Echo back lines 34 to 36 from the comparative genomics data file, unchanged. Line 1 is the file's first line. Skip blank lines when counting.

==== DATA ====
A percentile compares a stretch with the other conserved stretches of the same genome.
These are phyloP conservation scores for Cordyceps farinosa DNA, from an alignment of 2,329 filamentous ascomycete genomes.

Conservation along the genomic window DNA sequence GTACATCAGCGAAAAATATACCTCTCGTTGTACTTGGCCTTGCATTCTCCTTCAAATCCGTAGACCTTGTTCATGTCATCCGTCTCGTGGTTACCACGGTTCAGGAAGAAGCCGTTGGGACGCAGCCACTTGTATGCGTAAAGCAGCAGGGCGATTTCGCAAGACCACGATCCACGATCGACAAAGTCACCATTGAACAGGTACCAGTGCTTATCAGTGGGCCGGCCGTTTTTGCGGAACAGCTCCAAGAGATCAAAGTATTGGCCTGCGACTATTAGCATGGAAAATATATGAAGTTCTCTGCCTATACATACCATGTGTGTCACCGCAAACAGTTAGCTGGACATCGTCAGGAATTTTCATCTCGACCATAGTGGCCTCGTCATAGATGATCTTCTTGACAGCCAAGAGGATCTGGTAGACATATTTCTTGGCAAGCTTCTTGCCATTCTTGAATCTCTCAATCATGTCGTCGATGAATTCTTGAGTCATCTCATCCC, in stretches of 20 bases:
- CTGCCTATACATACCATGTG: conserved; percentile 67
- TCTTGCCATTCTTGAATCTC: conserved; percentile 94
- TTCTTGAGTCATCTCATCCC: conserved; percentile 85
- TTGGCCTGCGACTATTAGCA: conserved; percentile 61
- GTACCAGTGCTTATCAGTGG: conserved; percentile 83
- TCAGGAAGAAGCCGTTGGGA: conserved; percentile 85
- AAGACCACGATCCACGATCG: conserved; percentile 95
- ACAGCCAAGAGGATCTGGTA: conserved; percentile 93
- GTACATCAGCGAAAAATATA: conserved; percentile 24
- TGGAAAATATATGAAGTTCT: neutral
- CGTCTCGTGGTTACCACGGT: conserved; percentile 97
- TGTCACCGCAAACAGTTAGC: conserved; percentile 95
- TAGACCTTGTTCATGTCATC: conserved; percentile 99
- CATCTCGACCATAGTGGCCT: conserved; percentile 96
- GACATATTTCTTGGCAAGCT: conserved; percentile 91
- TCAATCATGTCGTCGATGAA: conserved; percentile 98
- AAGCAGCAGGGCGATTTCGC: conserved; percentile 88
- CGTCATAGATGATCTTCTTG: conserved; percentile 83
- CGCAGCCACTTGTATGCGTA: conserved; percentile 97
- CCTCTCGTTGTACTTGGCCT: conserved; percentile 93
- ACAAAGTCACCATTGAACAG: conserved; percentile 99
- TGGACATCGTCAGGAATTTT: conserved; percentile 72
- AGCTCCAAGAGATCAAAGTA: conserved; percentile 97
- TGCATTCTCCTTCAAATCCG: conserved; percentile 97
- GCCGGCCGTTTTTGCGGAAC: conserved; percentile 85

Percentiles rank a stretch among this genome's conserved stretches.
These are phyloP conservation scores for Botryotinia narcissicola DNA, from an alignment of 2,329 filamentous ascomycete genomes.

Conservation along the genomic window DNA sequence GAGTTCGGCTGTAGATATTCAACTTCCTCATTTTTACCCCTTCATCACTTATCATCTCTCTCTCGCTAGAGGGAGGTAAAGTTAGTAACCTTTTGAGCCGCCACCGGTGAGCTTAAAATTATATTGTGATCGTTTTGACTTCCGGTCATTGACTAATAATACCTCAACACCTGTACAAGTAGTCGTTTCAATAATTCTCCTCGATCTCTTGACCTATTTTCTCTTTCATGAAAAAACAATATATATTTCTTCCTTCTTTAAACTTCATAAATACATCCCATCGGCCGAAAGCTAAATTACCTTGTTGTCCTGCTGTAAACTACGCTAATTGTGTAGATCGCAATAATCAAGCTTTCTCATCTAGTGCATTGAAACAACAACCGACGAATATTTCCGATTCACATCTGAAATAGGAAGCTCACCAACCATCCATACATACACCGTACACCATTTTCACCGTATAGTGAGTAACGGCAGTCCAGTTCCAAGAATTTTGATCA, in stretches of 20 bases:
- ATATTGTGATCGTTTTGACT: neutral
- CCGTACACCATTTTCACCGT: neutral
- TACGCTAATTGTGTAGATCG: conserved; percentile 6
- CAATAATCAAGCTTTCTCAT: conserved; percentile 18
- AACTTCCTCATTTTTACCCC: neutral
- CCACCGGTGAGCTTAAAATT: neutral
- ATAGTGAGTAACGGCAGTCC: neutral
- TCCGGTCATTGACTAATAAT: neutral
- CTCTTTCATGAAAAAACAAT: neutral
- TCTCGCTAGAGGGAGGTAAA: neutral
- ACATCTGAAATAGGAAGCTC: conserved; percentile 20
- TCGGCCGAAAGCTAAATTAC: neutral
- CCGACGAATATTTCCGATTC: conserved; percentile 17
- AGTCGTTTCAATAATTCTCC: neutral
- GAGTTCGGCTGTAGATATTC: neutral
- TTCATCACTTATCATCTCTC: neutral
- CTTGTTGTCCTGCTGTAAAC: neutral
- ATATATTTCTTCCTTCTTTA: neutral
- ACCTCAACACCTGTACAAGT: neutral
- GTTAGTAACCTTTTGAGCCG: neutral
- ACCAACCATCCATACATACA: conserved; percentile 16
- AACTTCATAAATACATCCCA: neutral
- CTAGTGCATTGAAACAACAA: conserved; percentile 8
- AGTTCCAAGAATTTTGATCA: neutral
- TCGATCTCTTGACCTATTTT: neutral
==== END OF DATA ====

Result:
- TACGCTAATTGTGTAGATCG: conserved; percentile 6
- CAATAATCAAGCTTTCTCAT: conserved; percentile 18
- AACTTCCTCATTTTTACCCC: neutral